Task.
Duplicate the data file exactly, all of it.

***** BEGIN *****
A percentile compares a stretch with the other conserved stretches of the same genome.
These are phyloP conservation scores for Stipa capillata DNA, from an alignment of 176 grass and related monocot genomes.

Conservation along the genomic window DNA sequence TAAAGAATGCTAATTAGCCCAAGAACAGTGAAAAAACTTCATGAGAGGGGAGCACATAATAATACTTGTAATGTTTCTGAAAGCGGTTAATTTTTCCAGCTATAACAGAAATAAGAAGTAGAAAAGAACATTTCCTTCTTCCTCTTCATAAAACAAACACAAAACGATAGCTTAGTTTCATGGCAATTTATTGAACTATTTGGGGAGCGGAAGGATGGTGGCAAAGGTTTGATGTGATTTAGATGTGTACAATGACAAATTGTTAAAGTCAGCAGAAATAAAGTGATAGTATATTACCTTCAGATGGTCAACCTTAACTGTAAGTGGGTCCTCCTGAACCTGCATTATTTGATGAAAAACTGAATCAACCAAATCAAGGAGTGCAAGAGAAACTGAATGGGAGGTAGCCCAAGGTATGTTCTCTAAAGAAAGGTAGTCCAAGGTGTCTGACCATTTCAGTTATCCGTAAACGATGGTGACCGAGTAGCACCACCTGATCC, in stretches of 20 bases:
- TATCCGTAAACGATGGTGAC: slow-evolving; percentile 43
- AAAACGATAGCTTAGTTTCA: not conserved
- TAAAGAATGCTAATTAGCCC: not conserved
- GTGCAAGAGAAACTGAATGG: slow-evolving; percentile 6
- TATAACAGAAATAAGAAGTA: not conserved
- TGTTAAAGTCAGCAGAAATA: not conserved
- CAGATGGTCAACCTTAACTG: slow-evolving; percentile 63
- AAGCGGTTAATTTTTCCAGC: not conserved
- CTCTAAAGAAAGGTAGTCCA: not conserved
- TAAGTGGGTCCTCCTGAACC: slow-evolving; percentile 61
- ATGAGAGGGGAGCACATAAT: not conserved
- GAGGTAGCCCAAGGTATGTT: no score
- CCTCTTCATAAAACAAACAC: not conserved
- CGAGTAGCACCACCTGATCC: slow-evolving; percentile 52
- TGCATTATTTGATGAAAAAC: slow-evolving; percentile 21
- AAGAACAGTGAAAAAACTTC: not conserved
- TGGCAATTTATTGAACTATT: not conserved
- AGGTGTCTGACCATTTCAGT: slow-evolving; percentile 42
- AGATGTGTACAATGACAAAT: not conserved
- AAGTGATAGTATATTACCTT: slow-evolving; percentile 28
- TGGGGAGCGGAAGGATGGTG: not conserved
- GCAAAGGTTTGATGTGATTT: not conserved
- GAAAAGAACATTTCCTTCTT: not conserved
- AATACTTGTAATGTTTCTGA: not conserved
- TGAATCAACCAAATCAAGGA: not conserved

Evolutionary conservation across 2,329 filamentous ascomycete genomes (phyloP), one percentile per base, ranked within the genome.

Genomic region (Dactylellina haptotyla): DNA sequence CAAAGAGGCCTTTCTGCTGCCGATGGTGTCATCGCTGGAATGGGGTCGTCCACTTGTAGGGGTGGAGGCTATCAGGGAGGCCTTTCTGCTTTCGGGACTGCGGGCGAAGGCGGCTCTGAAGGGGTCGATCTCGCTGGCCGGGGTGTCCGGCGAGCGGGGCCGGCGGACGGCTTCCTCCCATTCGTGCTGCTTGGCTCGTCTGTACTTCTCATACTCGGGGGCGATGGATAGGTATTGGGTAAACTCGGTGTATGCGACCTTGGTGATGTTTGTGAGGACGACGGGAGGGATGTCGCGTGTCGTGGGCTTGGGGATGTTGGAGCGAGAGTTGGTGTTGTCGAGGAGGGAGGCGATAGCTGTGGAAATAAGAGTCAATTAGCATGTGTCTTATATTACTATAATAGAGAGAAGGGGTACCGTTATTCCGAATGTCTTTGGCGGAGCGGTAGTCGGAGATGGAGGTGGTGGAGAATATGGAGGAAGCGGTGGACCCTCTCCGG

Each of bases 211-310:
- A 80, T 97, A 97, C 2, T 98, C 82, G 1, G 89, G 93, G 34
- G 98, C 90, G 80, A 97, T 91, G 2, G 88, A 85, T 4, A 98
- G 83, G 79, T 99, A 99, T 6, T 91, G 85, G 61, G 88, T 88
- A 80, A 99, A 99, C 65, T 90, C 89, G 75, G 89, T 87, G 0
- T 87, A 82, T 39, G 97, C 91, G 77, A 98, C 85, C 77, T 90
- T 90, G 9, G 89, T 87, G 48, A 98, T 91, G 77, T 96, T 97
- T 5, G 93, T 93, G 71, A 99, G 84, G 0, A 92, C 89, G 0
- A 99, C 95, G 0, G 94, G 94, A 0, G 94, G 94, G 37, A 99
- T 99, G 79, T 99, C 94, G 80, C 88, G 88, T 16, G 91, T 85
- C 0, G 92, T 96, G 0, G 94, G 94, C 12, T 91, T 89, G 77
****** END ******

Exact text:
A percentile compares a stretch with the other conserved stretches of the same genome.
These are phyloP conservation scores for Stipa capillata DNA, from an alignment of 176 grass and related monocot genomes.

Conservation along the genomic window DNA sequence TAAAGAATGCTAATTAGCCCAAGAACAGTGAAAAAACTTCATGAGAGGGGAGCACATAATAATACTTGTAATGTTTCTGAAAGCGGTTAATTTTTCCAGCTATAACAGAAATAAGAAGTAGAAAAGAACATTTCCTTCTTCCTCTTCATAAAACAAACACAAAACGATAGCTTAGTTTCATGGCAATTTATTGAACTATTTGGGGAGCGGAAGGATGGTGGCAAAGGTTTGATGTGATTTAGATGTGTACAATGACAAATTGTTAAAGTCAGCAGAAATAAAGTGATAGTATATTACCTTCAGATGGTCAACCTTAACTGTAAGTGGGTCCTCCTGAACCTGCATTATTTGATGAAAAACTGAATCAACCAAATCAAGGAGTGCAAGAGAAACTGAATGGGAGGTAGCCCAAGGTATGTTCTCTAAAGAAAGGTAGTCCAAGGTGTCTGACCATTTCAGTTATCCGTAAACGATGGTGACCGAGTAGCACCACCTGATCC, in stretches of 20 bases:
- TATCCGTAAACGATGGTGAC: slow-evolving; percentile 43
- AAAACGATAGCTTAGTTTCA: not conserved
- TAAAGAATGCTAATTAGCCC: not conserved
- GTGCAAGAGAAACTGAATGG: slow-evolving; percentile 6
- TATAACAGAAATAAGAAGTA: not conserved
- TGTTAAAGTCAGCAGAAATA: not conserved
- CAGATGGTCAACCTTAACTG: slow-evolving; percentile 63
- AAGCGGTTAATTTTTCCAGC: not conserved
- CTCTAAAGAAAGGTAGTCCA: not conserved
- TAAGTGGGTCCTCCTGAACC: slow-evolving; percentile 61
- ATGAGAGGGGAGCACATAAT: not conserved
- GAGGTAGCCCAAGGTATGTT: no score
- CCTCTTCATAAAACAAACAC: not conserved
- CGAGTAGCACCACCTGATCC: slow-evolving; percentile 52
- TGCATTATTTGATGAAAAAC: slow-evolving; percentile 21
- AAGAACAGTGAAAAAACTTC: not conserved
- TGGCAATTTATTGAACTATT: not conserved
- AGGTGTCTGACCATTTCAGT: slow-evolving; percentile 42
- AGATGTGTACAATGACAAAT: not conserved
- AAGTGATAGTATATTACCTT: slow-evolving; percentile 28
- TGGGGAGCGGAAGGATGGTG: not conserved
- GCAAAGGTTTGATGTGATTT: not conserved
- GAAAAGAACATTTCCTTCTT: not conserved
- AATACTTGTAATGTTTCTGA: not conserved
- TGAATCAACCAAATCAAGGA: not conserved

Evolutionary conservation across 2,329 filamentous ascomycete genomes (phyloP), one percentile per base, ranked within the genome.

Genomic region (Dactylellina haptotyla): DNA sequence CAAAGAGGCCTTTCTGCTGCCGATGGTGTCATCGCTGGAATGGGGTCGTCCACTTGTAGGGGTGGAGGCTATCAGGGAGGCCTTTCTGCTTTCGGGACTGCGGGCGAAGGCGGCTCTGAAGGGGTCGATCTCGCTGGCCGGGGTGTCCGGCGAGCGGGGCCGGCGGACGGCTTCCTCCCATTCGTGCTGCTTGGCTCGTCTGTACTTCTCATACTCGGGGGCGATGGATAGGTATTGGGTAAACTCGGTGTATGCGACCTTGGTGATGTTTGTGAGGACGACGGGAGGGATGTCGCGTGTCGTGGGCTTGGGGATGTTGGAGCGAGAGTTGGTGTTGTCGAGGAGGGAGGCGATAGCTGTGGAAATAAGAGTCAATTAGCATGTGTCTTATATTACTATAATAGAGAGAAGGGGTACCGTTATTCCGAATGTCTTTGGCGGAGCGGTAGTCGGAGATGGAGGTGGTGGAGAATATGGAGGAAGCGGTGGACCCTCTCCGG

Each of bases 211-310:
- A 80, T 97, A 97, C 2, T 98, C 82, G 1, G 89, G 93, G 34
- G 98, C 90, G 80, A 97, T 91, G 2, G 88, A 85, T 4, A 98
- G 83, G 79, T 99, A 99, T 6, T 91, G 85, G 61, G 88, T 88
- A 80, A 99, A 99, C 65, T 90, C 89, G 75, G 89, T 87, G 0
- T 87, A 82, T 39, G 97, C 91, G 77, A 98, C 85, C 77, T 90
- T 90, G 9, G 89, T 87, G 48, A 98, T 91, G 77, T 96, T 97
- T 5, G 93, T 93, G 71, A 99, G 84, G 0, A 92, C 89, G 0
- A 99, C 95, G 0, G 94, G 94, A 0, G 94, G 94, G 37, A 99
- T 99, G 79, T 99, C 94, G 80, C 88, G 88, T 16, G 91, T 85
- C 0, G 92, T 96, G 0, G 94, G 94, C 12, T 91, T 89, G 77